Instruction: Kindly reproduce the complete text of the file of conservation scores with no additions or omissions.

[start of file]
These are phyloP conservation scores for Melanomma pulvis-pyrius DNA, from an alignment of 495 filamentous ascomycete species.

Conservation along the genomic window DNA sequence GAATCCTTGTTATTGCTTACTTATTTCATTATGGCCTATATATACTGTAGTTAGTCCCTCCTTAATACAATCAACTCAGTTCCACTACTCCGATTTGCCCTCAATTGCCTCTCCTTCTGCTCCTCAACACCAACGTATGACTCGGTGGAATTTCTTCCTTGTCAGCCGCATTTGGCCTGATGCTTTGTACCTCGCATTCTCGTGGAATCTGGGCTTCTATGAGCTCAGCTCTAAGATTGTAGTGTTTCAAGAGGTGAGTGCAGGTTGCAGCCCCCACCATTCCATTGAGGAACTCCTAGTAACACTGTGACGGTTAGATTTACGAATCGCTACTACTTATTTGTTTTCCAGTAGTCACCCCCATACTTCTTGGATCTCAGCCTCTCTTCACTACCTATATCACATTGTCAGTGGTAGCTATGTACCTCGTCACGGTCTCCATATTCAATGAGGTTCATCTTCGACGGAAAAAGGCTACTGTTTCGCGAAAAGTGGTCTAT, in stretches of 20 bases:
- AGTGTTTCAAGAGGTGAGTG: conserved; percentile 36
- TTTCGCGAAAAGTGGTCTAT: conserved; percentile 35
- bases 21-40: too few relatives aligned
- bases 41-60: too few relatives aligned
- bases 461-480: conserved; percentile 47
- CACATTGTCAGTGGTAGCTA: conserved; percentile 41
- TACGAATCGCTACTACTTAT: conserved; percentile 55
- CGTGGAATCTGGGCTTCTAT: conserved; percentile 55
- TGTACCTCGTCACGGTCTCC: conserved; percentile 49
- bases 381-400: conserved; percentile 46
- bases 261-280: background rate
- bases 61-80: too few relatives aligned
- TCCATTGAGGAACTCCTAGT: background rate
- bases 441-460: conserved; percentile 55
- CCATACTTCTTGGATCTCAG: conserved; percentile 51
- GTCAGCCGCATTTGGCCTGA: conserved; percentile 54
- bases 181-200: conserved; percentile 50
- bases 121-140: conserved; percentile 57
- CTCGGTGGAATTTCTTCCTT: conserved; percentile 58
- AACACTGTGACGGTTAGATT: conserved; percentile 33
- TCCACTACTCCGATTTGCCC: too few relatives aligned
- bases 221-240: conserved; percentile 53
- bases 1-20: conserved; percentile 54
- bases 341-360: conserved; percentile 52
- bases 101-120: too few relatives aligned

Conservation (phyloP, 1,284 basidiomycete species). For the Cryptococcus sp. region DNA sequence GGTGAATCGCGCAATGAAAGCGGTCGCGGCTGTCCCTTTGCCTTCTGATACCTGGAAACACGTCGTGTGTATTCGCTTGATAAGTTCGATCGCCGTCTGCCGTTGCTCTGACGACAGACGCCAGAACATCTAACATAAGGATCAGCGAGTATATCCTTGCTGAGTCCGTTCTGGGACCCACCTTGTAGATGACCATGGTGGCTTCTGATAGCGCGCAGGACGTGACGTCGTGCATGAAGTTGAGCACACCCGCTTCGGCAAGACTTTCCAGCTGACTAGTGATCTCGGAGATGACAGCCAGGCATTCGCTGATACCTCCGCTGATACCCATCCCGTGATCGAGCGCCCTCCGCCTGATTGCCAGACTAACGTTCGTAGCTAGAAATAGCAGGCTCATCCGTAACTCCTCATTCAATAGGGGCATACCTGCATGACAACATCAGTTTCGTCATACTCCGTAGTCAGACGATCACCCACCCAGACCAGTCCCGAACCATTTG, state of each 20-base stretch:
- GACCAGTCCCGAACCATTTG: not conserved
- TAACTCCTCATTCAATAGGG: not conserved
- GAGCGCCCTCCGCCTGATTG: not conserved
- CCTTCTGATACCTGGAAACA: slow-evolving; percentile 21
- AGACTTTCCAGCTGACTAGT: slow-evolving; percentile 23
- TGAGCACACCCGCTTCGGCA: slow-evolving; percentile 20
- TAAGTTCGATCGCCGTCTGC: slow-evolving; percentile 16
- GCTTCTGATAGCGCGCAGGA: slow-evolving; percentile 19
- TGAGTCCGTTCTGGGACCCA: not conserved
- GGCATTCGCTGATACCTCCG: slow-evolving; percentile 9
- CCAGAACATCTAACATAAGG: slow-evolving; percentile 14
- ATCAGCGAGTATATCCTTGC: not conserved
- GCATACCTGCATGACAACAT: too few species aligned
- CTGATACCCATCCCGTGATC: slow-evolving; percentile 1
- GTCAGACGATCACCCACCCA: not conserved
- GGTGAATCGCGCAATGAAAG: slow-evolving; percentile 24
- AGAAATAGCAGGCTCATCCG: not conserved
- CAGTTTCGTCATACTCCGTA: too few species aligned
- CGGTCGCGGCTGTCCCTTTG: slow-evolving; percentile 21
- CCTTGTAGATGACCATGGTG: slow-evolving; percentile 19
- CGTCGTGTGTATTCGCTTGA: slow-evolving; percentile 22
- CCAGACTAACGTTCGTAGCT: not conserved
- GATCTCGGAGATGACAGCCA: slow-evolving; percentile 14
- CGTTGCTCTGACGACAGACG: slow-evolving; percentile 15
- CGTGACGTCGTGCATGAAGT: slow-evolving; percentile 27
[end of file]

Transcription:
These are phyloP conservation scores for Melanomma pulvis-pyrius DNA, from an alignment of 495 filamentous ascomycete species.

Conservation along the genomic window DNA sequence GAATCCTTGTTATTGCTTACTTATTTCATTATGGCCTATATATACTGTAGTTAGTCCCTCCTTAATACAATCAACTCAGTTCCACTACTCCGATTTGCCCTCAATTGCCTCTCCTTCTGCTCCTCAACACCAACGTATGACTCGGTGGAATTTCTTCCTTGTCAGCCGCATTTGGCCTGATGCTTTGTACCTCGCATTCTCGTGGAATCTGGGCTTCTATGAGCTCAGCTCTAAGATTGTAGTGTTTCAAGAGGTGAGTGCAGGTTGCAGCCCCCACCATTCCATTGAGGAACTCCTAGTAACACTGTGACGGTTAGATTTACGAATCGCTACTACTTATTTGTTTTCCAGTAGTCACCCCCATACTTCTTGGATCTCAGCCTCTCTTCACTACCTATATCACATTGTCAGTGGTAGCTATGTACCTCGTCACGGTCTCCATATTCAATGAGGTTCATCTTCGACGGAAAAAGGCTACTGTTTCGCGAAAAGTGGTCTAT, in stretches of 20 bases:
- AGTGTTTCAAGAGGTGAGTG: conserved; percentile 36
- TTTCGCGAAAAGTGGTCTAT: conserved; percentile 35
- bases 21-40: too few relatives aligned
- bases 41-60: too few relatives aligned
- bases 461-480: conserved; percentile 47
- CACATTGTCAGTGGTAGCTA: conserved; percentile 41
- TACGAATCGCTACTACTTAT: conserved; percentile 55
- CGTGGAATCTGGGCTTCTAT: conserved; percentile 55
- TGTACCTCGTCACGGTCTCC: conserved; percentile 49
- bases 381-400: conserved; percentile 46
- bases 261-280: background rate
- bases 61-80: too few relatives aligned
- TCCATTGAGGAACTCCTAGT: background rate
- bases 441-460: conserved; percentile 55
- CCATACTTCTTGGATCTCAG: conserved; percentile 51
- GTCAGCCGCATTTGGCCTGA: conserved; percentile 54
- bases 181-200: conserved; percentile 50
- bases 121-140: conserved; percentile 57
- CTCGGTGGAATTTCTTCCTT: conserved; percentile 58
- AACACTGTGACGGTTAGATT: conserved; percentile 33
- TCCACTACTCCGATTTGCCC: too few relatives aligned
- bases 221-240: conserved; percentile 53
- bases 1-20: conserved; percentile 54
- bases 341-360: conserved; percentile 52
- bases 101-120: too few relatives aligned

Conservation (phyloP, 1,284 basidiomycete species). For the Cryptococcus sp. region DNA sequence GGTGAATCGCGCAATGAAAGCGGTCGCGGCTGTCCCTTTGCCTTCTGATACCTGGAAACACGTCGTGTGTATTCGCTTGATAAGTTCGATCGCCGTCTGCCGTTGCTCTGACGACAGACGCCAGAACATCTAACATAAGGATCAGCGAGTATATCCTTGCTGAGTCCGTTCTGGGACCCACCTTGTAGATGACCATGGTGGCTTCTGATAGCGCGCAGGACGTGACGTCGTGCATGAAGTTGAGCACACCCGCTTCGGCAAGACTTTCCAGCTGACTAGTGATCTCGGAGATGACAGCCAGGCATTCGCTGATACCTCCGCTGATACCCATCCCGTGATCGAGCGCCCTCCGCCTGATTGCCAGACTAACGTTCGTAGCTAGAAATAGCAGGCTCATCCGTAACTCCTCATTCAATAGGGGCATACCTGCATGACAACATCAGTTTCGTCATACTCCGTAGTCAGACGATCACCCACCCAGACCAGTCCCGAACCATTTG, state of each 20-base stretch:
- GACCAGTCCCGAACCATTTG: not conserved
- TAACTCCTCATTCAATAGGG: not conserved
- GAGCGCCCTCCGCCTGATTG: not conserved
- CCTTCTGATACCTGGAAACA: slow-evolving; percentile 21
- AGACTTTCCAGCTGACTAGT: slow-evolving; percentile 23
- TGAGCACACCCGCTTCGGCA: slow-evolving; percentile 20
- TAAGTTCGATCGCCGTCTGC: slow-evolving; percentile 16
- GCTTCTGATAGCGCGCAGGA: slow-evolving; percentile 19
- TGAGTCCGTTCTGGGACCCA: not conserved
- GGCATTCGCTGATACCTCCG: slow-evolving; percentile 9
- CCAGAACATCTAACATAAGG: slow-evolving; percentile 14
- ATCAGCGAGTATATCCTTGC: not conserved
- GCATACCTGCATGACAACAT: too few species aligned
- CTGATACCCATCCCGTGATC: slow-evolving; percentile 1
- GTCAGACGATCACCCACCCA: not conserved
- GGTGAATCGCGCAATGAAAG: slow-evolving; percentile 24
- AGAAATAGCAGGCTCATCCG: not conserved
- CAGTTTCGTCATACTCCGTA: too few species aligned
- CGGTCGCGGCTGTCCCTTTG: slow-evolving; percentile 21
- CCTTGTAGATGACCATGGTG: slow-evolving; percentile 19
- CGTCGTGTGTATTCGCTTGA: slow-evolving; percentile 22
- CCAGACTAACGTTCGTAGCT: not conserved
- GATCTCGGAGATGACAGCCA: slow-evolving; percentile 14
- CGTTGCTCTGACGACAGACG: slow-evolving; percentile 15
- CGTGACGTCGTGCATGAAGT: slow-evolving; percentile 27